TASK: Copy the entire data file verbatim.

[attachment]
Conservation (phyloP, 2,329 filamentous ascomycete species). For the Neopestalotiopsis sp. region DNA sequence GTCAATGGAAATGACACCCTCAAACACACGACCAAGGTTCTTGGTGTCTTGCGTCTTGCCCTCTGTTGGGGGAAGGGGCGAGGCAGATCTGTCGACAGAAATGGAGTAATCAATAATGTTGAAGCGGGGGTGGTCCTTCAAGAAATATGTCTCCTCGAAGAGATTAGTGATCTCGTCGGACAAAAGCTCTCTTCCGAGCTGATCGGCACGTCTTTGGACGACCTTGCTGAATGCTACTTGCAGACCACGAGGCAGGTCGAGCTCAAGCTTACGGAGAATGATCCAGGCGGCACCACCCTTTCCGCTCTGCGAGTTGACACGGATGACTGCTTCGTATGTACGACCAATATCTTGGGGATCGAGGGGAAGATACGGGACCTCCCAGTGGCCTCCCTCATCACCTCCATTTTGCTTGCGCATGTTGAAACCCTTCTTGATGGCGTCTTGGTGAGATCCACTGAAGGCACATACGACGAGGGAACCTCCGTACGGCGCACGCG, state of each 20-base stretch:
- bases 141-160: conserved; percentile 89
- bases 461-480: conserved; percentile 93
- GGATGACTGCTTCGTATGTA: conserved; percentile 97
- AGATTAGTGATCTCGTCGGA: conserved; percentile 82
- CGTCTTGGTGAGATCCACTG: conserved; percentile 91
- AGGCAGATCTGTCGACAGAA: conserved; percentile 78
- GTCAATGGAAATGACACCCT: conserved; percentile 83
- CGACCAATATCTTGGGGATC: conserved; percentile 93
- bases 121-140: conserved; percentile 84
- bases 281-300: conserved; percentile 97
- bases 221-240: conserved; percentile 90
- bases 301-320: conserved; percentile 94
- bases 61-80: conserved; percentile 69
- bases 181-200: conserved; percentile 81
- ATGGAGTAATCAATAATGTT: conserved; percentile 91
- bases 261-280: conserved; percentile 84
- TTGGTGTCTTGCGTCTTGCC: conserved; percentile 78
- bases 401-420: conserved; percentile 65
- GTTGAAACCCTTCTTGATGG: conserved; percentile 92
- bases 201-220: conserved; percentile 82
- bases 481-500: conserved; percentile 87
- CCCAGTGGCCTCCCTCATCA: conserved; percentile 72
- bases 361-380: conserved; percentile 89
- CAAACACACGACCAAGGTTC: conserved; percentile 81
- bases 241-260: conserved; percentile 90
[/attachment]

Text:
Conservation (phyloP, 2,329 filamentous ascomycete species). For the Neopestalotiopsis sp. region DNA sequence GTCAATGGAAATGACACCCTCAAACACACGACCAAGGTTCTTGGTGTCTTGCGTCTTGCCCTCTGTTGGGGGAAGGGGCGAGGCAGATCTGTCGACAGAAATGGAGTAATCAATAATGTTGAAGCGGGGGTGGTCCTTCAAGAAATATGTCTCCTCGAAGAGATTAGTGATCTCGTCGGACAAAAGCTCTCTTCCGAGCTGATCGGCACGTCTTTGGACGACCTTGCTGAATGCTACTTGCAGACCACGAGGCAGGTCGAGCTCAAGCTTACGGAGAATGATCCAGGCGGCACCACCCTTTCCGCTCTGCGAGTTGACACGGATGACTGCTTCGTATGTACGACCAATATCTTGGGGATCGAGGGGAAGATACGGGACCTCCCAGTGGCCTCCCTCATCACCTCCATTTTGCTTGCGCATGTTGAAACCCTTCTTGATGGCGTCTTGGTGAGATCCACTGAAGGCACATACGACGAGGGAACCTCCGTACGGCGCACGCG, state of each 20-base stretch:
- bases 141-160: conserved; percentile 89
- bases 461-480: conserved; percentile 93
- GGATGACTGCTTCGTATGTA: conserved; percentile 97
- AGATTAGTGATCTCGTCGGA: conserved; percentile 82
- CGTCTTGGTGAGATCCACTG: conserved; percentile 91
- AGGCAGATCTGTCGACAGAA: conserved; percentile 78
- GTCAATGGAAATGACACCCT: conserved; percentile 83
- CGACCAATATCTTGGGGATC: conserved; percentile 93
- bases 121-140: conserved; percentile 84
- bases 281-300: conserved; percentile 97
- bases 221-240: conserved; percentile 90
- bases 301-320: conserved; percentile 94
- bases 61-80: conserved; percentile 69
- bases 181-200: conserved; percentile 81
- ATGGAGTAATCAATAATGTT: conserved; percentile 91
- bases 261-280: conserved; percentile 84
- TTGGTGTCTTGCGTCTTGCC: conserved; percentile 78
- bases 401-420: conserved; percentile 65
- GTTGAAACCCTTCTTGATGG: conserved; percentile 92
- bases 201-220: conserved; percentile 82
- bases 481-500: conserved; percentile 87
- CCCAGTGGCCTCCCTCATCA: conserved; percentile 72
- bases 361-380: conserved; percentile 89
- CAAACACACGACCAAGGTTC: conserved; percentile 81
- bases 241-260: conserved; percentile 90